Clubs of UConn: The UConn Costume Club 


If you haven’t heard of the UConn Costume Club, it isn’t because they’ve been disguising themselves. The club has only about 20 members, but that doesn’t mean they don’t make great costumes, according to Costume Club President Jon Russo, a fifth-semester sustainable plant and soil systems and agriculture and natural resources double major.  

“We’ve had a lot of fun stuff over the years,” Russo said of the costumes that have come out of the club.  

The Costume Club originally branched off of the Anime Club about six years ago and called itself the Cosplay Club. Last year the club changed its name to the Costume Club because they had been shifting away from making solely cosplay costumes. Now, club members focus on making three main types of costumes: cosplay, theater and Halloween. The costumers meet on Saturday evenings to learn skills and to work on projects. 

Russo noted the supportive environment that Costume Club provides for its members. More experienced costumers help newer members, and club leaders teach a lesson on a certain skill at the beginning of each meeting. Russo said that members will usually start with learning costume research and blueprinting, essential skills for any costumer.  

“I like to kind of say that we’re a learning club, so we accept everybody from all skill levels, and we kind of build them up from there,” Russo said. “Even our most veteran members that have been in the industry for a while, they’re still learning new stuff, myself included, of course.” 

Russo describes the club as “really just a fun place to come and learn,” though a few more experienced members of the club, like Russo himself, have been able to earn money through commissioned projects. The Costume Club president has funded his own costuming projects through commission work for three years now.  

According to Russo, a full costume may take three to four months to complete, though Costume Club members will often work on smaller projects like a prop or a single part of their costume when things get busy during midterm season. Russo said he’s seen some elaborate costumes made in the club, including his own Fallout costume or the vice president’s Abyss Watcher costume from the video game Dark Souls.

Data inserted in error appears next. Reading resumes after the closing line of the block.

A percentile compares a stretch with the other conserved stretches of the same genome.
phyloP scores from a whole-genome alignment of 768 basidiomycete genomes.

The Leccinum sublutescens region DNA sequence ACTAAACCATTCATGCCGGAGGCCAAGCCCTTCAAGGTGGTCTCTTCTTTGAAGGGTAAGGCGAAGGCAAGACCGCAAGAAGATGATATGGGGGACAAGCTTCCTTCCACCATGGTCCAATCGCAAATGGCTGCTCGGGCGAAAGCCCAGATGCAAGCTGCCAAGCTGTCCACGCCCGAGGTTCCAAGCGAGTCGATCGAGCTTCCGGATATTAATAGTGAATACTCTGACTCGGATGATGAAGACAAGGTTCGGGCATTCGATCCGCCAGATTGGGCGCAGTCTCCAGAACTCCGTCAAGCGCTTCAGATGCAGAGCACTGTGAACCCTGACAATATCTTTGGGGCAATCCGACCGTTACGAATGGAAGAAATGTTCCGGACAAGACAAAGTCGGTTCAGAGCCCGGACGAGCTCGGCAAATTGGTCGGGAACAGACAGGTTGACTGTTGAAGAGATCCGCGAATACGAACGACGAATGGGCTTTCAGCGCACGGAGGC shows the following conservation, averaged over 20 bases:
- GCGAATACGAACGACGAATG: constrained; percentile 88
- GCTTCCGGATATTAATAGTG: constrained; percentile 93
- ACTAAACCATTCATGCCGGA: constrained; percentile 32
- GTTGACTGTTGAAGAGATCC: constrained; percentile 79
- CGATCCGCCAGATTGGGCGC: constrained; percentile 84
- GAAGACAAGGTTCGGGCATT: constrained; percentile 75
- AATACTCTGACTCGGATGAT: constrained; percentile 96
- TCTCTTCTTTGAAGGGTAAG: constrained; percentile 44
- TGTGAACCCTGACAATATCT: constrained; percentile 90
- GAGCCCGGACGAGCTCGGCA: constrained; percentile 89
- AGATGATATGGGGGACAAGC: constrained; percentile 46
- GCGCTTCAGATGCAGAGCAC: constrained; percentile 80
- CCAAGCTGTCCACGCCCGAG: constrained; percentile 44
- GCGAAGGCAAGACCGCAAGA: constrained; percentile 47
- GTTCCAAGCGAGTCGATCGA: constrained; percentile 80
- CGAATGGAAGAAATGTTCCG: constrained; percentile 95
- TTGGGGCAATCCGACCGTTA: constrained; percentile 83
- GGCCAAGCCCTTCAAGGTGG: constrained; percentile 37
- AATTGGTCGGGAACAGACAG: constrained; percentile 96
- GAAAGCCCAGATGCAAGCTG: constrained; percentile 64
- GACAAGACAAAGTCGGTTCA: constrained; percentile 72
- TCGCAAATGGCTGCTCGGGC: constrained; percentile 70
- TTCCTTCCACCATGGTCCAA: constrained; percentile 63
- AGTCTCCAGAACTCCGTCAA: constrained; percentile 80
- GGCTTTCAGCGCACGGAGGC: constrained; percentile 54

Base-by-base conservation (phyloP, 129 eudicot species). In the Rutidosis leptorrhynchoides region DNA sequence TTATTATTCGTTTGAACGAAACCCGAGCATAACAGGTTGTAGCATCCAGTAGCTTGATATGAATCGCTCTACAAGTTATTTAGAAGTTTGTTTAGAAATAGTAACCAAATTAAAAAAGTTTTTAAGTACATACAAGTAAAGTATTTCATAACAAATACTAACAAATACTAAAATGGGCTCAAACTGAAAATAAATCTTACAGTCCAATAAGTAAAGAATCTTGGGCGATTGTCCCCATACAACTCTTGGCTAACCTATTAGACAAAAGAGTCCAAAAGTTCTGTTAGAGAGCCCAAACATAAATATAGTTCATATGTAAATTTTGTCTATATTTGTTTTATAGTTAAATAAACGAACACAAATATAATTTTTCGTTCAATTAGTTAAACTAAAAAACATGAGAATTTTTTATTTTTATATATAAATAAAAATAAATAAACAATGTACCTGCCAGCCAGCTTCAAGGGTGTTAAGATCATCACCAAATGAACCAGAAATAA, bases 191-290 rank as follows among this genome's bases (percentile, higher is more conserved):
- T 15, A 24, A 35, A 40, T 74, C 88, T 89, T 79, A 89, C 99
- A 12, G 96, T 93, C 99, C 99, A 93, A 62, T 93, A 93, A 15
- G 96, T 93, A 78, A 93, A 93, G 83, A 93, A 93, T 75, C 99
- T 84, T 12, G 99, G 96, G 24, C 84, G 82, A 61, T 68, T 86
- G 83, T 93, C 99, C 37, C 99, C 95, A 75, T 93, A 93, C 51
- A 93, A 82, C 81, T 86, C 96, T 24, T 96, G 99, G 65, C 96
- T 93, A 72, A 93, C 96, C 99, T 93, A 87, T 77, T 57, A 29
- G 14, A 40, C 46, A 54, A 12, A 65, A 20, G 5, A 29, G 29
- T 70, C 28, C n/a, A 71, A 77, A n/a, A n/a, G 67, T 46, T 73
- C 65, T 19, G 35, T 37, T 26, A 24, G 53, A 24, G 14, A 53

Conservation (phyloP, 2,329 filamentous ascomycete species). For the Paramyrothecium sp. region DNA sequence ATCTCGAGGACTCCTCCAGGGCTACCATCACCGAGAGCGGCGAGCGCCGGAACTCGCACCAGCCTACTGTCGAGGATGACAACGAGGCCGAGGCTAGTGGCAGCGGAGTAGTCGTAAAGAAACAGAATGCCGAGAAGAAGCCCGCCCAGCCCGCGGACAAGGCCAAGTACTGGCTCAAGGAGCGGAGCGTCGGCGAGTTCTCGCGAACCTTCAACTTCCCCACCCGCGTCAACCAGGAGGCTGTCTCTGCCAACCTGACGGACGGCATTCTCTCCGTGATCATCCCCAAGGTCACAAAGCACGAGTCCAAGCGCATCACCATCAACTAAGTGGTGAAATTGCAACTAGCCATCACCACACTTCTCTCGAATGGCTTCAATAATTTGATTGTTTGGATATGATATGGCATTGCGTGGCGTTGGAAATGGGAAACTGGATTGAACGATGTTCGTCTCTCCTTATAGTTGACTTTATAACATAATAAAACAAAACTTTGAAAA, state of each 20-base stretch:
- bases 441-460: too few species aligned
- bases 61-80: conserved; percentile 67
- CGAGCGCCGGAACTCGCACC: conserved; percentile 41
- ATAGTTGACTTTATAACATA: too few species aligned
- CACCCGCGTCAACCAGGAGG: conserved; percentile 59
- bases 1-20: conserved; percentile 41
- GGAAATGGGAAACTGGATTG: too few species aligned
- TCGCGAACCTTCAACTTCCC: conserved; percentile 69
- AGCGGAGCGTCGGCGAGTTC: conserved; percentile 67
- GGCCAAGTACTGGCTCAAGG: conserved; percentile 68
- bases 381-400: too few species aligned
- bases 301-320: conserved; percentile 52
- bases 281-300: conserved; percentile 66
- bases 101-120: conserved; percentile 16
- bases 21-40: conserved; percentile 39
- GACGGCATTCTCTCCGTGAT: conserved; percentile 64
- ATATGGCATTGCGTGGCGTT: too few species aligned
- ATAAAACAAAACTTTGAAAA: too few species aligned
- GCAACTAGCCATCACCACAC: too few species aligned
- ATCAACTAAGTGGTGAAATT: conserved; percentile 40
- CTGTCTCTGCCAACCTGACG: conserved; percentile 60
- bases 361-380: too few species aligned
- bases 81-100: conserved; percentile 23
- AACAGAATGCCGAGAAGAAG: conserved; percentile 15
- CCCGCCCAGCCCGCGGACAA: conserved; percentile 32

Depending on how much of their projects club members complete, the club will sometimes go to Rhode Island Comic Con in the fall or the Anime Boston convention in the spring. Members go specifically for the costume contests, in which their costumes are judged on craftsmanship, appearance and originality.  

Russo also discussed how the Costume Club plays a bigger role at the university beyond providing a space for costumers. 

“We’re here really to partially help in facilitating the growth of the maker community on campus,” Russo said. “The maker movement has been a big part in what we do, so we’ve been working with other clubs on campus to kind of help in growing their communities as well, so that kind of collectively, we can continue to make cool stuff together.” 

You can contact the Costume Club by reaching out to Jon Russo at or visit their Instagram @uconncostumeclub.

Stephanie Santillo is a senior staff writer for The Daily Campus. She can be reached via email at

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